The Cheviot Hills (), or sometimes The Cheviots, are a range of uplands straddling the Anglo-Scottish border between Northumberland and the Scottish Borders. The English section is within the Northumberland National Park. The range includes The Cheviot (the highest hill), plus Hedgehope Hill to the east, Windy Gyle to the west, and Cushat Law and Bloodybush Edge to the south.Plan to visit Cheviot Hills and other customer-reviewed, writer-recommended Wooler attractions using our Wooler trip planner.
The hills are sometimes considered a part of the Southern Uplands of Scotland as they adjoin the uplands to the north. Since the Pennine Way runs through the region, the hills are also considered a part of the northern Pennines although they are separated from the Cheviot Hills by the Tyne Gap, part of which lies within the southern extent of the Northumberland National Park.
The Cheviot Hills are primarily associated with geological activity from approximately 480 to 360 million years ago, when the continents of Avalonia and Laurentia collided, resulting in extensive volcanic activity (the Caledonian orogeny) which created a granite outcrop surrounded by lava flows.
The area enjoys a general right to roam under both the English Countryside and Rights of Way Act 2000 and the Scottish Land Reform (Scotland) Act 2003.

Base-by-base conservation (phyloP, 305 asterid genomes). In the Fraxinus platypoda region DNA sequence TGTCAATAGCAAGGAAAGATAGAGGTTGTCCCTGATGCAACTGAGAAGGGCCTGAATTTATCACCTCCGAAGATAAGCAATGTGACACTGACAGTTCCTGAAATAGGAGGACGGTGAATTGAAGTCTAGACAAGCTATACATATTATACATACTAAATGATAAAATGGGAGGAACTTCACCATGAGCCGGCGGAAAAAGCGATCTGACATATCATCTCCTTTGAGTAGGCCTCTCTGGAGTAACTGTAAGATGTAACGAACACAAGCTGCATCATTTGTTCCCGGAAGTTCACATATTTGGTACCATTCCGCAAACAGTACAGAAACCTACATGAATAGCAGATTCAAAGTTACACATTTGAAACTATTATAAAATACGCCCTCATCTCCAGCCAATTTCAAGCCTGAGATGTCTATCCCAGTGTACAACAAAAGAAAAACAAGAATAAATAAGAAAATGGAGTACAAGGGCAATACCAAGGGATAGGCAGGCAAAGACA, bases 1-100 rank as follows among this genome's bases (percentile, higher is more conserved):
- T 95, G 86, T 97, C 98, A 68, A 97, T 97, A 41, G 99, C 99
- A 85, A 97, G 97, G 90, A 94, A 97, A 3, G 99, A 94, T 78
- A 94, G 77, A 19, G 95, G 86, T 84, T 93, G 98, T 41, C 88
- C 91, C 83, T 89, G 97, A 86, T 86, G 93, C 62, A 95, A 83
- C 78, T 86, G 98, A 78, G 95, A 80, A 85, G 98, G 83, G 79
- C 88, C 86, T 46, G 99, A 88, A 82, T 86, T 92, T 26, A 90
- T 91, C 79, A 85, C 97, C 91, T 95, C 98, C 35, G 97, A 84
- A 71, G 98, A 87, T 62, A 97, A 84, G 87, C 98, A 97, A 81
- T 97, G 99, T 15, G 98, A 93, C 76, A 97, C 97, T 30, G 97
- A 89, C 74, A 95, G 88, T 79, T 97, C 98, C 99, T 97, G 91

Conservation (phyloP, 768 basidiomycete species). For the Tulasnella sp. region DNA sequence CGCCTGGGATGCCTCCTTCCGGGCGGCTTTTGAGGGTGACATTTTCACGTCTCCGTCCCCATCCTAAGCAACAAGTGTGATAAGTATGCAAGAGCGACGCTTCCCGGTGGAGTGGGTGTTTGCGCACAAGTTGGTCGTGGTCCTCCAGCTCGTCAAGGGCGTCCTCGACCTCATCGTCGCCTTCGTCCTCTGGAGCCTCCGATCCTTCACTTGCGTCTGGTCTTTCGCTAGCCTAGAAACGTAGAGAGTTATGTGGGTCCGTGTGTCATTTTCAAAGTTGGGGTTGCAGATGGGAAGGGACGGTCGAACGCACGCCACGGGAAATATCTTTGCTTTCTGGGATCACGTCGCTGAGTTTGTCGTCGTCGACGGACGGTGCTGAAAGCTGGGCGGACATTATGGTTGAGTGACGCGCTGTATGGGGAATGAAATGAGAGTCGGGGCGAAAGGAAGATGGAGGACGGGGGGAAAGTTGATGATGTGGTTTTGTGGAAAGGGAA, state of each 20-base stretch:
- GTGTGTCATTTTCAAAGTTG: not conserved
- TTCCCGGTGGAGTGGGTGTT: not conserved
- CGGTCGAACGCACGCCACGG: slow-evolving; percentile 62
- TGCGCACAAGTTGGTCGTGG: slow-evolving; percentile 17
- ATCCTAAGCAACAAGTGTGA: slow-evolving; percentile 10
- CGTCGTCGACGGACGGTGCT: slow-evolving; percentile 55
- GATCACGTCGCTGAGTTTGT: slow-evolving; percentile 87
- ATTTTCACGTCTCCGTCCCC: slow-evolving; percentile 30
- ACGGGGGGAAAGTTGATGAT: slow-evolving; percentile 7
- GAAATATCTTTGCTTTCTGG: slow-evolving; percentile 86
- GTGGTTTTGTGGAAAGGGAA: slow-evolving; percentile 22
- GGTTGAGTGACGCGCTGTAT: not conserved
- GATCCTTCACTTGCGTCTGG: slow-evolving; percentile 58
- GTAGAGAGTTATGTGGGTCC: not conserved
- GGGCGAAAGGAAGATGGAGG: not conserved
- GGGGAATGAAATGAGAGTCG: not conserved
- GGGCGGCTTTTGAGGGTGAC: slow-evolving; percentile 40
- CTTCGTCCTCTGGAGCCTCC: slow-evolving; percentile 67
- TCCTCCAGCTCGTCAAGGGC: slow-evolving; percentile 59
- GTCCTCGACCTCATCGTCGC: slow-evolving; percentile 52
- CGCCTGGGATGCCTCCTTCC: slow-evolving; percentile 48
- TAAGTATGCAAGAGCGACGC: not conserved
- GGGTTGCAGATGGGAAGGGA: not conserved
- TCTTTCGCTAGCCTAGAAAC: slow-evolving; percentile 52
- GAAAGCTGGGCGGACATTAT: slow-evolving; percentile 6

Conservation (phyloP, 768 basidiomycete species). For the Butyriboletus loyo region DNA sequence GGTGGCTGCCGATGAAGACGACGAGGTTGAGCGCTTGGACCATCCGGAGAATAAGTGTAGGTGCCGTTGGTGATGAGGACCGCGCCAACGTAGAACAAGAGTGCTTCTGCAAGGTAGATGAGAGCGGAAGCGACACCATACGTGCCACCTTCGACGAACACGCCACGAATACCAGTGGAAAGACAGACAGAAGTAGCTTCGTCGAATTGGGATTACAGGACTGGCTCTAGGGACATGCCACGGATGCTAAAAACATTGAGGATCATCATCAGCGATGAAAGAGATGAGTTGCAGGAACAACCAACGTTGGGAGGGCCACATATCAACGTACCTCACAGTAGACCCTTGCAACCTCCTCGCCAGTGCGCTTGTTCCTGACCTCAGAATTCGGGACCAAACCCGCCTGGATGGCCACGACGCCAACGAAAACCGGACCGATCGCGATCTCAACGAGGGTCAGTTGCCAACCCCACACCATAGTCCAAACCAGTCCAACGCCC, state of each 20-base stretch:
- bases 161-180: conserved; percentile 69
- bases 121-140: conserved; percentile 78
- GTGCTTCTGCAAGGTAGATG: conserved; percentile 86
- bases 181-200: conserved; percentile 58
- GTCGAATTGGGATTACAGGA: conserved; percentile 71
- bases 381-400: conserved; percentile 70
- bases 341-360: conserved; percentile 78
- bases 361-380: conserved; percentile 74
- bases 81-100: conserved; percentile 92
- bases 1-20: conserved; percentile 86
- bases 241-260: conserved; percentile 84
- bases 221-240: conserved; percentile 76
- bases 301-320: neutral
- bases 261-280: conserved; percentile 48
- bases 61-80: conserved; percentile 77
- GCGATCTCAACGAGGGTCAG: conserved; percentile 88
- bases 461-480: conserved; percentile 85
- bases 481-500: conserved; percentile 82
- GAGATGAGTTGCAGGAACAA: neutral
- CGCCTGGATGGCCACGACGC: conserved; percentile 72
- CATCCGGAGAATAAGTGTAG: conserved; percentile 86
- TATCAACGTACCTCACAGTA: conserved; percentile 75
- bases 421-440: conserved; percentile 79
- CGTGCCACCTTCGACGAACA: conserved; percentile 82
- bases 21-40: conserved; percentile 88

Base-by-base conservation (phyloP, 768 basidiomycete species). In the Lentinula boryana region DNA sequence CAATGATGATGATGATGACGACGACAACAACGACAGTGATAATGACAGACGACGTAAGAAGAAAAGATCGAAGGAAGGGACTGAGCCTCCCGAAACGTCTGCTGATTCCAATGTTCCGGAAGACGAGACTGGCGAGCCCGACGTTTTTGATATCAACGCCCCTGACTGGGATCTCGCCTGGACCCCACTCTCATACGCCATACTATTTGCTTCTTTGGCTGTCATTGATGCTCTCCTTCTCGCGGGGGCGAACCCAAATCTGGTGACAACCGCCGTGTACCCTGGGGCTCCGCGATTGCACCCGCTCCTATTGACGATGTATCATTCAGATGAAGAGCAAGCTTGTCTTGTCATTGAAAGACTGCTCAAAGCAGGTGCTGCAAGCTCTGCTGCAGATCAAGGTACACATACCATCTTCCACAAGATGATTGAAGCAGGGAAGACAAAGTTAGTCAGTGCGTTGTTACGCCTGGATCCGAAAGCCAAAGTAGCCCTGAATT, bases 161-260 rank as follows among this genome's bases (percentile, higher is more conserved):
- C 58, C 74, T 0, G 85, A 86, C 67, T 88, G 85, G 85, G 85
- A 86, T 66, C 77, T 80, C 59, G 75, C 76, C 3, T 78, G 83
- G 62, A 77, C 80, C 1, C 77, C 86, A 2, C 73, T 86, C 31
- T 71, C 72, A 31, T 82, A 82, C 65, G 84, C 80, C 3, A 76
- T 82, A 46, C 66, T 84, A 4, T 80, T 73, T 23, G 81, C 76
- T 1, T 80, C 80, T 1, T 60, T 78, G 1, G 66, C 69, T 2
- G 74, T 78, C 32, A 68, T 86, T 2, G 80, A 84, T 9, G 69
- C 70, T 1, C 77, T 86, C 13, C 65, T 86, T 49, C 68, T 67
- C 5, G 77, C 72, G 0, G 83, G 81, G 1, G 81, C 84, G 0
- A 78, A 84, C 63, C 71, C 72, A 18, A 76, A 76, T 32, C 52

The Southern Cheviots include the Otterburn Training Area, the UK's largest firing range, where the Ministry of Defence train up to 30,000 soldiers a year.
Cheviot Hills Reviews
There are plenty of beautiful places in our country but the Cheviots have something special. On a walk up the hills or along the valleys, you can find yourselves alone for much of the day to enjoy... more »
We drove up the road out of Wooler to Earle and turned right into a beautiful gorge like grassy, steep valley. We parked at the very top where there is a turning space for agricultural vehicles. Then.... more »
Lovely time Yeavering bell was espicially unique
My pack and I love walking in the Cheviots, along the Pennine Way and along the Anglo-Scottish border. There are plenty of routes to choose from and many well signposted. A lot of the area has livestock on so my collie brother has to be on a lead but there is so much to sniff and the views are great. Sometimes areas can be a bit hardgoing under-paw but nothing that will stop you from bounding up the tracks.
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